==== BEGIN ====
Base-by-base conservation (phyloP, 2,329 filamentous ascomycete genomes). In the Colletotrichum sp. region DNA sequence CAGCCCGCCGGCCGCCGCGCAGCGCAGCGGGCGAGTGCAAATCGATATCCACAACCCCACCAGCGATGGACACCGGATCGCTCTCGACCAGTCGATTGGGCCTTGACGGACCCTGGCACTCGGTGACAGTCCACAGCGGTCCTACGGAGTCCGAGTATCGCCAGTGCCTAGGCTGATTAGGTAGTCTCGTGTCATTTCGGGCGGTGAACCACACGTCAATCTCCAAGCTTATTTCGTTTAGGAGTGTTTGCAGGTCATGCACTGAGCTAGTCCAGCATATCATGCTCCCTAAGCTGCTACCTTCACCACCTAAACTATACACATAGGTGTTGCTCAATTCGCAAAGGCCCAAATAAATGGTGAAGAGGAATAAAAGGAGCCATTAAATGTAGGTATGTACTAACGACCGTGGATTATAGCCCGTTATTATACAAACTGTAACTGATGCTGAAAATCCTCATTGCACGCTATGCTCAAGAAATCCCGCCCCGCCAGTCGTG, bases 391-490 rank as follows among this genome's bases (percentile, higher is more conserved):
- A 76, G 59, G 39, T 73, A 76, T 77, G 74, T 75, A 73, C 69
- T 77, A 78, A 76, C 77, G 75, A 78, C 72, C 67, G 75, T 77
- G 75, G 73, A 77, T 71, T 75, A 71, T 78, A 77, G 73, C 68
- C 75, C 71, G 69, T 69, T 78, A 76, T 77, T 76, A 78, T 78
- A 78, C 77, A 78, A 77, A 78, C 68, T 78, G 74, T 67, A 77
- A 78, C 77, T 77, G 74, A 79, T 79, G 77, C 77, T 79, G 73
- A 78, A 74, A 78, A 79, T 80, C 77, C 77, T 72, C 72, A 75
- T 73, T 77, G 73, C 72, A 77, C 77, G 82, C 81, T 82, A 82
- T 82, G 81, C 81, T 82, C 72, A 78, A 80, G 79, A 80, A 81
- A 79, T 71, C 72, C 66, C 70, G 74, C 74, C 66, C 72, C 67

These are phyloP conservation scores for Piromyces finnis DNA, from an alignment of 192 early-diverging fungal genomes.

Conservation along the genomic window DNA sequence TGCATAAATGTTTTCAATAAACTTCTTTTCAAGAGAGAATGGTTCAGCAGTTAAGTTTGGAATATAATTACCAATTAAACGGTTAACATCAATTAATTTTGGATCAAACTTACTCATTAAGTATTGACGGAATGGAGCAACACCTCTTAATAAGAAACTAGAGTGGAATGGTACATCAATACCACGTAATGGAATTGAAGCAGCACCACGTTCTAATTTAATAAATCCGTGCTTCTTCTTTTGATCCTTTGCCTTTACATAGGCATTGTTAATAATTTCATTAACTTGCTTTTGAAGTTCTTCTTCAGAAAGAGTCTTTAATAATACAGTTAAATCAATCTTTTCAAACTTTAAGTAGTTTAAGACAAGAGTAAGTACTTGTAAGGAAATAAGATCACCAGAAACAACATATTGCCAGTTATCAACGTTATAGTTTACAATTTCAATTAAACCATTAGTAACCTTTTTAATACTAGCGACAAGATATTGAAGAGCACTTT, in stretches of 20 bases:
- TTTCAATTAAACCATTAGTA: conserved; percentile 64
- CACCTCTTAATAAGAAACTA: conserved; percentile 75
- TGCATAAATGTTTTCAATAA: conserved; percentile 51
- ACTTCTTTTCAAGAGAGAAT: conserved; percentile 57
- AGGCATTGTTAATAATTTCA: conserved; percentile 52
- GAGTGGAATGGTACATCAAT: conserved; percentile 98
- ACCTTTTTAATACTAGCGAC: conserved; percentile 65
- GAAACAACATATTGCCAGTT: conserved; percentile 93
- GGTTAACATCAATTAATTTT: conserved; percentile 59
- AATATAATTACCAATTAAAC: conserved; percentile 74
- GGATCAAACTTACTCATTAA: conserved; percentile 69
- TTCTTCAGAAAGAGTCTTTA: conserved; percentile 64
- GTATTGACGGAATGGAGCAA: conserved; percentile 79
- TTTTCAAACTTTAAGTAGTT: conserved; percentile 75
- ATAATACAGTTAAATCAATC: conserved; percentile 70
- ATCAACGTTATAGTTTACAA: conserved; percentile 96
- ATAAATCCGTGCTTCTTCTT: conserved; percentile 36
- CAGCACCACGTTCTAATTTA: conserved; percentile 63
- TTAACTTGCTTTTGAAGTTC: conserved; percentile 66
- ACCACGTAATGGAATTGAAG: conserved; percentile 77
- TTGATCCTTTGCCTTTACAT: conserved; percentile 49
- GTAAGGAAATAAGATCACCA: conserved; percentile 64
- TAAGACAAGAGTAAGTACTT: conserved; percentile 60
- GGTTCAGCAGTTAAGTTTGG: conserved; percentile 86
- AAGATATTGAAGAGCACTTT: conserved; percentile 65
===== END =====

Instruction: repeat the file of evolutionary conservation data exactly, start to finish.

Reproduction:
Base-by-base conservation (phyloP, 2,329 filamentous ascomycete genomes). In the Colletotrichum sp. region DNA sequence CAGCCCGCCGGCCGCCGCGCAGCGCAGCGGGCGAGTGCAAATCGATATCCACAACCCCACCAGCGATGGACACCGGATCGCTCTCGACCAGTCGATTGGGCCTTGACGGACCCTGGCACTCGGTGACAGTCCACAGCGGTCCTACGGAGTCCGAGTATCGCCAGTGCCTAGGCTGATTAGGTAGTCTCGTGTCATTTCGGGCGGTGAACCACACGTCAATCTCCAAGCTTATTTCGTTTAGGAGTGTTTGCAGGTCATGCACTGAGCTAGTCCAGCATATCATGCTCCCTAAGCTGCTACCTTCACCACCTAAACTATACACATAGGTGTTGCTCAATTCGCAAAGGCCCAAATAAATGGTGAAGAGGAATAAAAGGAGCCATTAAATGTAGGTATGTACTAACGACCGTGGATTATAGCCCGTTATTATACAAACTGTAACTGATGCTGAAAATCCTCATTGCACGCTATGCTCAAGAAATCCCGCCCCGCCAGTCGTG, bases 391-490 rank as follows among this genome's bases (percentile, higher is more conserved):
- A 76, G 59, G 39, T 73, A 76, T 77, G 74, T 75, A 73, C 69
- T 77, A 78, A 76, C 77, G 75, A 78, C 72, C 67, G 75, T 77
- G 75, G 73, A 77, T 71, T 75, A 71, T 78, A 77, G 73, C 68
- C 75, C 71, G 69, T 69, T 78, A 76, T 77, T 76, A 78, T 78
- A 78, C 77, A 78, A 77, A 78, C 68, T 78, G 74, T 67, A 77
- A 78, C 77, T 77, G 74, A 79, T 79, G 77, C 77, T 79, G 73
- A 78, A 74, A 78, A 79, T 80, C 77, C 77, T 72, C 72, A 75
- T 73, T 77, G 73, C 72, A 77, C 77, G 82, C 81, T 82, A 82
- T 82, G 81, C 81, T 82, C 72, A 78, A 80, G 79, A 80, A 81
- A 79, T 71, C 72, C 66, C 70, G 74, C 74, C 66, C 72, C 67

These are phyloP conservation scores for Piromyces finnis DNA, from an alignment of 192 early-diverging fungal genomes.

Conservation along the genomic window DNA sequence TGCATAAATGTTTTCAATAAACTTCTTTTCAAGAGAGAATGGTTCAGCAGTTAAGTTTGGAATATAATTACCAATTAAACGGTTAACATCAATTAATTTTGGATCAAACTTACTCATTAAGTATTGACGGAATGGAGCAACACCTCTTAATAAGAAACTAGAGTGGAATGGTACATCAATACCACGTAATGGAATTGAAGCAGCACCACGTTCTAATTTAATAAATCCGTGCTTCTTCTTTTGATCCTTTGCCTTTACATAGGCATTGTTAATAATTTCATTAACTTGCTTTTGAAGTTCTTCTTCAGAAAGAGTCTTTAATAATACAGTTAAATCAATCTTTTCAAACTTTAAGTAGTTTAAGACAAGAGTAAGTACTTGTAAGGAAATAAGATCACCAGAAACAACATATTGCCAGTTATCAACGTTATAGTTTACAATTTCAATTAAACCATTAGTAACCTTTTTAATACTAGCGACAAGATATTGAAGAGCACTTT, in stretches of 20 bases:
- TTTCAATTAAACCATTAGTA: conserved; percentile 64
- CACCTCTTAATAAGAAACTA: conserved; percentile 75
- TGCATAAATGTTTTCAATAA: conserved; percentile 51
- ACTTCTTTTCAAGAGAGAAT: conserved; percentile 57
- AGGCATTGTTAATAATTTCA: conserved; percentile 52
- GAGTGGAATGGTACATCAAT: conserved; percentile 98
- ACCTTTTTAATACTAGCGAC: conserved; percentile 65
- GAAACAACATATTGCCAGTT: conserved; percentile 93
- GGTTAACATCAATTAATTTT: conserved; percentile 59
- AATATAATTACCAATTAAAC: conserved; percentile 74
- GGATCAAACTTACTCATTAA: conserved; percentile 69
- TTCTTCAGAAAGAGTCTTTA: conserved; percentile 64
- GTATTGACGGAATGGAGCAA: conserved; percentile 79
- TTTTCAAACTTTAAGTAGTT: conserved; percentile 75
- ATAATACAGTTAAATCAATC: conserved; percentile 70
- ATCAACGTTATAGTTTACAA: conserved; percentile 96
- ATAAATCCGTGCTTCTTCTT: conserved; percentile 36
- CAGCACCACGTTCTAATTTA: conserved; percentile 63
- TTAACTTGCTTTTGAAGTTC: conserved; percentile 66
- ACCACGTAATGGAATTGAAG: conserved; percentile 77
- TTGATCCTTTGCCTTTACAT: conserved; percentile 49
- GTAAGGAAATAAGATCACCA: conserved; percentile 64
- TAAGACAAGAGTAAGTACTT: conserved; percentile 60
- GGTTCAGCAGTTAAGTTTGG: conserved; percentile 86
- AAGATATTGAAGAGCACTTT: conserved; percentile 65